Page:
Ten years ago, Nicole Lazzaro stood on top of an Egyptian temple overlooking the Nile, and found herself captivated not by the beautiful desert landscape, but by a gameboard carved into the sandstone below her feet. "I thought: Wow," says Lazzaro, the founder of video-game consultancy XEODesign. "Two people had stood where I stood 2,000 years ago and thought to pass their time with a game." The moment inspired Lazzaro to envision how future generations would view the games she designed, and with that foresight, she's stayed years ahead of the industry ever since.
Lazzaro is the designer of Tilt, the first iPhone game to utilize the accelerometer, but it's her research into player emotions that has attracted big firms like EA, Sony, and Ubisoft. By tapping into "emotion profiles," Lazzaro helps designers create more engaging gaming experiences that resonate with all types of players, from casual to hard-core. She approaches video game design like a Freudian scholar, classifying important user-feelings into categories, from "easy" and "serious" fun to terms she coins herself like "amiero," which she describes as the euphoric emotion of social bonding. "If we were to change a feature on Twitter, or in Pacman, or Google, how could we change the emotions that players and users feel?" she says. "Make it more viral, make it more fun, match this particular brand--all of these things are possible."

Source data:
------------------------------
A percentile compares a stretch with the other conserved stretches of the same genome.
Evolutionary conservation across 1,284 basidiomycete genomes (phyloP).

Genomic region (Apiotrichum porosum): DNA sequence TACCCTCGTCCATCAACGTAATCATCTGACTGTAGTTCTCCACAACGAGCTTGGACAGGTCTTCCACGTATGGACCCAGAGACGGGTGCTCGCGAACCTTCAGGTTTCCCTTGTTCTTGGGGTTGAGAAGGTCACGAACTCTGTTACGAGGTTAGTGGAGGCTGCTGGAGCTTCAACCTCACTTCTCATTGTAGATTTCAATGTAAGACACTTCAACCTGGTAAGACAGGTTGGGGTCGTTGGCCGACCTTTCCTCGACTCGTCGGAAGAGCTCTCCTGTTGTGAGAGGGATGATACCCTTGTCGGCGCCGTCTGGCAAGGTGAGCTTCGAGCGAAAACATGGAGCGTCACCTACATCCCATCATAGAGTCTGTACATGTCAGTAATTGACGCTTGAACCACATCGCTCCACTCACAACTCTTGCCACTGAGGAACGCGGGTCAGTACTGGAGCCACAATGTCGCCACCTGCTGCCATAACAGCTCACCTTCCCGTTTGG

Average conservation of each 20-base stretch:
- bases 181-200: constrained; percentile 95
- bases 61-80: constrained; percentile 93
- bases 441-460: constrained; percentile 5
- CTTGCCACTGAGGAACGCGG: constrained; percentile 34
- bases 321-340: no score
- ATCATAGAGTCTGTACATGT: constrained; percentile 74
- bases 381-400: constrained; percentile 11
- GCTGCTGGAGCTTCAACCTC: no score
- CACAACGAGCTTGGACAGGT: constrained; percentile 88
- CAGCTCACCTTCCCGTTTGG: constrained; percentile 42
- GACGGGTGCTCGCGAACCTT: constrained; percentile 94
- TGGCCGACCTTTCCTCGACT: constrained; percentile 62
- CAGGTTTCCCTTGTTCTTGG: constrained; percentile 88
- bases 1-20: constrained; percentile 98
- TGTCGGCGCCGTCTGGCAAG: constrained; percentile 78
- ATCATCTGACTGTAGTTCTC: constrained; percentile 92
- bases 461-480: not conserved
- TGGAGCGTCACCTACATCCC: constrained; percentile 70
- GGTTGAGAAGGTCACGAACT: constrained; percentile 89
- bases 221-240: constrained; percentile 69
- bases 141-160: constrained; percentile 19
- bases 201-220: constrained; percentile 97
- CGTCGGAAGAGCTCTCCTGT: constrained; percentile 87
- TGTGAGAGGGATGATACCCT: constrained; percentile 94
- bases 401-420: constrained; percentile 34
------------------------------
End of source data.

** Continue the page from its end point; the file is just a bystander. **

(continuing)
Over the past two decades as the head of XEODesign, Lazarro has improved gaming experiences for more than 100 million users. Now that's some (serious) fun.